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Drug Rehabilitation

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CALIFORNIA | LOCAL
December 14, 1989
Former rock star Sly Stone pleaded guilty Wednesday to two counts of possession of cocaine and was sentenced to spend nine to 14 months in a drug rehabilitation center. Stone, 45, whose real name is Sylvester Stewart, also was placed on three years' probation by Superior Court Judge Robert Altman at a hearing in Santa Monica. He was ordered into the anti-drug program as an alternative to County Jail. Deputy Dist. Atty.
ARTICLES BY DATE
OPINION
November 30, 2013
Re "Catch a cold, go to prison," Editorial, Nov. 26 This editorial's brilliant parsing of the word "recidivism" has major implications for public policy, including prison overcrowding and, even more important, how parolees are treated. As proposed, technical violations of parole such as missing an appointment or even failing a drug test should not be considered recidivism. Such violations should be evaluated within the context of the individual. For example, is the violator a first-time, nonviolent offender (felon or not)
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CALIFORNIA | LOCAL
June 28, 1996
Stone Temple Pilots lead singer Scott Weiland was back in a Pasadena drug rehabilitation center Thursday--one day after walking out of a court-ordered stay at the residential facility. Deputy Dist. Atty. Michael Grosbard said the 28-year-old singer cited "personal reasons" for his departure after turning himself in Thursday afternoon, and that the court was satisfied that drugs were not involved in the incident. A warrant that had been issued Wednesday for Weiland's arrest was quashed.
OPINION
October 1, 2013 | By The Times editorial board
Two years ago, California overhauled its criminal justice system by shifting responsibility for many felons from the state government to the counties. There is no denying that the change was abrupt. Gov. Jerry Brown signed into law the Public Safety Realignment Act, also known as AB 109, on April 4, 2011, and followed up with a companion bill that fleshed out many of the funding details in June of that year. Counties then had just three months to prepare their jails, their law enforcement agencies and their probation departments to be ready for the Oct. 1 implementation date, after which defendants convicted of lower-level felonies were sent to jails instead of state prisons, and felons released from prison after serving sentences for lower-level crimes came under the supervision of county probation officers instead of state parole agents.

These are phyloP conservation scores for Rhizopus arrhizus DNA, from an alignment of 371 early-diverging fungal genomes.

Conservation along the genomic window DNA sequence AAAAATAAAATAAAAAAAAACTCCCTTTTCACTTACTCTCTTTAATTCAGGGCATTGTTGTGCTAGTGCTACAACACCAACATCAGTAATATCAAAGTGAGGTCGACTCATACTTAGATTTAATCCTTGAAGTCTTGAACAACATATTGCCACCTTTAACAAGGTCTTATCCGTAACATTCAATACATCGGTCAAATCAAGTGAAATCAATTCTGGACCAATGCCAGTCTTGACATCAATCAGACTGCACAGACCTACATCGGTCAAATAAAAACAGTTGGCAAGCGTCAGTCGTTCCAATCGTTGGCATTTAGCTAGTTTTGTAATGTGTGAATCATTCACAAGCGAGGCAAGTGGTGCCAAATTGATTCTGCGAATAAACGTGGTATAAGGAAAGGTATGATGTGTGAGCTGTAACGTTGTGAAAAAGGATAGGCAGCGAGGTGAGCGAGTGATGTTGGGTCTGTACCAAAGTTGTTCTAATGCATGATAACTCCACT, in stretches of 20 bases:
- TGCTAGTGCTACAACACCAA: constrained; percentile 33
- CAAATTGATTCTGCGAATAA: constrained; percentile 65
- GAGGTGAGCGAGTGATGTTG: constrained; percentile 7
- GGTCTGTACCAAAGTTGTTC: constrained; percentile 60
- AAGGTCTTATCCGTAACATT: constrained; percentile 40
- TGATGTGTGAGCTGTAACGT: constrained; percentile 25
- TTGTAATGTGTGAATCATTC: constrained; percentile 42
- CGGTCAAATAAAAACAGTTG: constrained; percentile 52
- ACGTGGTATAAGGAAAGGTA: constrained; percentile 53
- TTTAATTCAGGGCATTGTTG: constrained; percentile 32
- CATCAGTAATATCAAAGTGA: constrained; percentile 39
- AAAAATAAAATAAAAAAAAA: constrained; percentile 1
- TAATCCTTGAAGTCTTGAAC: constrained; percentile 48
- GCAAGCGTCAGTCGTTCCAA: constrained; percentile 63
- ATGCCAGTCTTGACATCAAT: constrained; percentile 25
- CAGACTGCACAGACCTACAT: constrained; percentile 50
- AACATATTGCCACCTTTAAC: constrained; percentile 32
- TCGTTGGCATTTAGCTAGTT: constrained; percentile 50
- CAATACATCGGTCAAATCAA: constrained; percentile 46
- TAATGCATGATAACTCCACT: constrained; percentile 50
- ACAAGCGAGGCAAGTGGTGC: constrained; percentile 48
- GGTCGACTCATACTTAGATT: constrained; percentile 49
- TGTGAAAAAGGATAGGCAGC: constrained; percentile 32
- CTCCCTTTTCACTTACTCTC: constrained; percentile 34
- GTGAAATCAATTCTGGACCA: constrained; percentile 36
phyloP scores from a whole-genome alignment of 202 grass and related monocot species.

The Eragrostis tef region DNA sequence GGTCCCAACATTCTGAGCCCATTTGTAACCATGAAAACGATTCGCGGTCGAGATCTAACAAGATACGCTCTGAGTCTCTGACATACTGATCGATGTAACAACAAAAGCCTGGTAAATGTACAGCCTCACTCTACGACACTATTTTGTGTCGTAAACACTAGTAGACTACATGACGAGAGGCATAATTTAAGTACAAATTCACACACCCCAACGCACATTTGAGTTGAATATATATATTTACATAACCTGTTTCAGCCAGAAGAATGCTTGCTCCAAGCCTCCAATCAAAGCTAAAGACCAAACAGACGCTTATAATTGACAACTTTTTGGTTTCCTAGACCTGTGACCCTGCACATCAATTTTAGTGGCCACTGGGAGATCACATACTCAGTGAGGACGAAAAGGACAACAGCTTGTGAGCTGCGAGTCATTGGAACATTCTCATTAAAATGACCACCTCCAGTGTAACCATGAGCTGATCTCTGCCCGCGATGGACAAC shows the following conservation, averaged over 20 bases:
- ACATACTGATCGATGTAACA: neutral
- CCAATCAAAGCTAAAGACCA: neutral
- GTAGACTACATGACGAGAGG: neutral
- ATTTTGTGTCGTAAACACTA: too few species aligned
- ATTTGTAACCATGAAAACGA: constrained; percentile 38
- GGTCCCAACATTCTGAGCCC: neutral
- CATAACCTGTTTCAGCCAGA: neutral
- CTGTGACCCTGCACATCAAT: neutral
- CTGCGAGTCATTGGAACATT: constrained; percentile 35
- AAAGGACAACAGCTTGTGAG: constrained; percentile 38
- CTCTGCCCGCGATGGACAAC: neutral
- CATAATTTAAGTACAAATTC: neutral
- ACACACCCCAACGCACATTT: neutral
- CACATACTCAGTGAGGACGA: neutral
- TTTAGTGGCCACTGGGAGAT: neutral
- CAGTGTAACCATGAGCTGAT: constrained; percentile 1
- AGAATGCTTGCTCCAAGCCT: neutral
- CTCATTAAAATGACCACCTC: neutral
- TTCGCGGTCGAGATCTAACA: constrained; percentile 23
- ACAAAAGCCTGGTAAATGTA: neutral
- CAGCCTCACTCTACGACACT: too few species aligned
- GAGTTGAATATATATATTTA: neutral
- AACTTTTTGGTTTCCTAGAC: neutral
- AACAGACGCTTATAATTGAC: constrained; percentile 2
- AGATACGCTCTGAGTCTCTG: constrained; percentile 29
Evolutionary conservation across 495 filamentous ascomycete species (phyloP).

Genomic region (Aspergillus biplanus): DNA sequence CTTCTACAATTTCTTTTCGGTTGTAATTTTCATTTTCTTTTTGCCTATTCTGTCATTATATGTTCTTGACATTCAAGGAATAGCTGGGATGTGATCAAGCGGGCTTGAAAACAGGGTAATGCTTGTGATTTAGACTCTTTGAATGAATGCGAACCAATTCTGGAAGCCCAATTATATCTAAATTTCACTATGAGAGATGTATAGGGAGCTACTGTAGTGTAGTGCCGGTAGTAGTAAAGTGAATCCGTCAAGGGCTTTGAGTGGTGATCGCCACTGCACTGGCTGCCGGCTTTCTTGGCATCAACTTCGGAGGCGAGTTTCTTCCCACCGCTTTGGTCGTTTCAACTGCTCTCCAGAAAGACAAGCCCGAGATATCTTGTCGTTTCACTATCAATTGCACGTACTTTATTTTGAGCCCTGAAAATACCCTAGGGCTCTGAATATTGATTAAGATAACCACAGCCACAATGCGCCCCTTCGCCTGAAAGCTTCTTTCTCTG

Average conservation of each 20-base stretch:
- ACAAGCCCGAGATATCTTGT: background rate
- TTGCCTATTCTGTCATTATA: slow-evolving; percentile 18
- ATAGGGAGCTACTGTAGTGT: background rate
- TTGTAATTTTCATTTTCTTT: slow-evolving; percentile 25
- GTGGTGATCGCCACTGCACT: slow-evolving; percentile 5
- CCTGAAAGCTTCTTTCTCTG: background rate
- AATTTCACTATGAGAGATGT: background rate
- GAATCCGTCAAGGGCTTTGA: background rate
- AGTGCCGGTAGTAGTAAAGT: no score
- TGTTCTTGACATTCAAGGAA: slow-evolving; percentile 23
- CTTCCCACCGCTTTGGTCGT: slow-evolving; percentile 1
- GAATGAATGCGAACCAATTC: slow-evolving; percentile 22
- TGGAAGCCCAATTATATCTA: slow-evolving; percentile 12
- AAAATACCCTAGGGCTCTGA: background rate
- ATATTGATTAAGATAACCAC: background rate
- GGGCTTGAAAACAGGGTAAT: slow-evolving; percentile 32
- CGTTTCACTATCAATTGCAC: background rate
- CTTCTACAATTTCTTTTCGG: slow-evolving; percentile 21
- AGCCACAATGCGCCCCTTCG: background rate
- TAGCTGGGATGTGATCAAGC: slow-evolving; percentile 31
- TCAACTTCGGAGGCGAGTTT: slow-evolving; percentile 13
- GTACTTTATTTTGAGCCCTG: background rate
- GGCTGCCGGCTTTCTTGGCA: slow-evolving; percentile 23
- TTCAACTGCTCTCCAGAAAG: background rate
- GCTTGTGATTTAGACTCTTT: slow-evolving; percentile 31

NEWS
September 12, 1986 | From Associated Press
Thirteen of 34 air traffic controllers suspended from a Palmdale air route control center during a drug probe have been offered drug rehabilitation, officials announced today. "If they choose to enter rehabilitation, they will be given leaves to do so," said Barbara Abels, spokeswoman for the Federal Aviation Administration's western region. During that time the controllers would remain on the FAA payroll.
SPORTS
October 25, 1986 | MARK LANDSBAUM, Times Staff Writer
Cedrick Hardman, 38, former professional football star and Laguna Beach High School coach, was allowed Friday to enter a drug rehabilitation program rather than face trial on a felony charge of possessing cocaine. Judge Richard D. Hamilton of South Orange County Municipal Court agreed to the recommendation of Hardman's probation officer, which the District Attorney's office did not oppose.
CALIFORNIA | LOCAL
April 1, 1998
Actor Robert Downey Jr., who caused a stir when he was escorted from jail to work on a movie, was released Tuesday to complete his 180-day sentence at a drug rehabilitation center. Downey left the downtown Men's Central Jail shortly after 5:30 p.m., said Sheriff's Deputy Angie Prewitt. Officials said Downey has completed 113 days of his sentence. He will spend the next 67 days at the treatment center.